1. “It’s just too easy to sink into either banality or saccharine gooeyness – what might be called Hallmark Holiday Special fiction. ”
    Obviously the OP hasn’t watched Hallmark enough to even begin to understand why it is the most watched video source on cable and online.

    They do cozy mysteries (an entire channel devoted to them) and romcoms (most of their primary) which nobody else bothers with.
    They do gentle fantasies, usually time travel, including a couple of Jack Finney jewels.
    Like this one:

    They also adapt a *lot* of romance books.

    They do family and court drama on their *third* channel.

    Unlike a lot of Hollywood and Broadway producers, they know what people want and aren’t too proud to give it to them instead of whatever edgy idea some industry insider thinks will be “new and fresh”. They know it’s formula but so are tough guy action stories, superhero flicks, and grossout “comedies”. It also happens their formulas are flexible, their writers witty enough, and their actors (they hire at least half of Canada, it seems) engaging and “inoffensively good looking” as they say about typical CW actors.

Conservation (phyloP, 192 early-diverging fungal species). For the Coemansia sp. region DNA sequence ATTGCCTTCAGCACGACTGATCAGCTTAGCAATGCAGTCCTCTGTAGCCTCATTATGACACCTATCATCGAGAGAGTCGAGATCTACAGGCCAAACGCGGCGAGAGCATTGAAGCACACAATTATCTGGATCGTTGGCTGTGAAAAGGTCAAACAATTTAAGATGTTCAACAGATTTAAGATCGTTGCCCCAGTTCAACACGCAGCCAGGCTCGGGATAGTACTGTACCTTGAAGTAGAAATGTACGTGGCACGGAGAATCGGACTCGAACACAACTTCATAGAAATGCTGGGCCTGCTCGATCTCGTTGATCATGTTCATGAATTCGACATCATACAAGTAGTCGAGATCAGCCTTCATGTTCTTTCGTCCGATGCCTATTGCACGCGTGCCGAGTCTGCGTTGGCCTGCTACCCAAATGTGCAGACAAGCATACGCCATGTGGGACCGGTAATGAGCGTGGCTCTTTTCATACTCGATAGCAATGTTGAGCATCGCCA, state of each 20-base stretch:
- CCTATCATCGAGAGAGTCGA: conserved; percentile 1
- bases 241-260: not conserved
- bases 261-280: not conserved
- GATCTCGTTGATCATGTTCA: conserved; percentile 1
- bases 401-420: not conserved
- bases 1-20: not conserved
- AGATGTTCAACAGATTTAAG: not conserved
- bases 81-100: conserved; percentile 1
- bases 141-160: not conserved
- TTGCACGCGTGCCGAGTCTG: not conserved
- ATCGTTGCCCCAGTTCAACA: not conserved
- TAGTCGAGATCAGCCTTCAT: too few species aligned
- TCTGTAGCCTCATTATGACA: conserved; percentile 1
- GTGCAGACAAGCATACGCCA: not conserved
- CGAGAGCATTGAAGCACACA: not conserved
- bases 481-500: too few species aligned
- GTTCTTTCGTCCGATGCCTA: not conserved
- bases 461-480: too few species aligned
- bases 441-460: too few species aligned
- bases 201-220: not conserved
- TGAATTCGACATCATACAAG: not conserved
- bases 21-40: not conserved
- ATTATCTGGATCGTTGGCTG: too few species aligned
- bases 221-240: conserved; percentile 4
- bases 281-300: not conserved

They don’t run anything you’d be embarrassed to watch with your parents or grandparents.
    (My mother loves their stuff. The only thing she watches on cable.)
    And they’re successful enough NETFLIX has been copying them with some success.

    So yeah, there’s good money in gentle stories.
    The problem is, as usual, getting noticed.
    Which in their case is no problem since they’ve managed over the last 50 years to build up their brand into a rock solid trustworthiness.
    Counterprogramming Hollywood pays off.

    Now if only they’d follow up and do the “promised” sequel to THE TENTH KINGDOM.
    Or pick up the rights to the various Thorne Smith classics, like TOPPER or THE NIGHT LIFE OF THE GODS.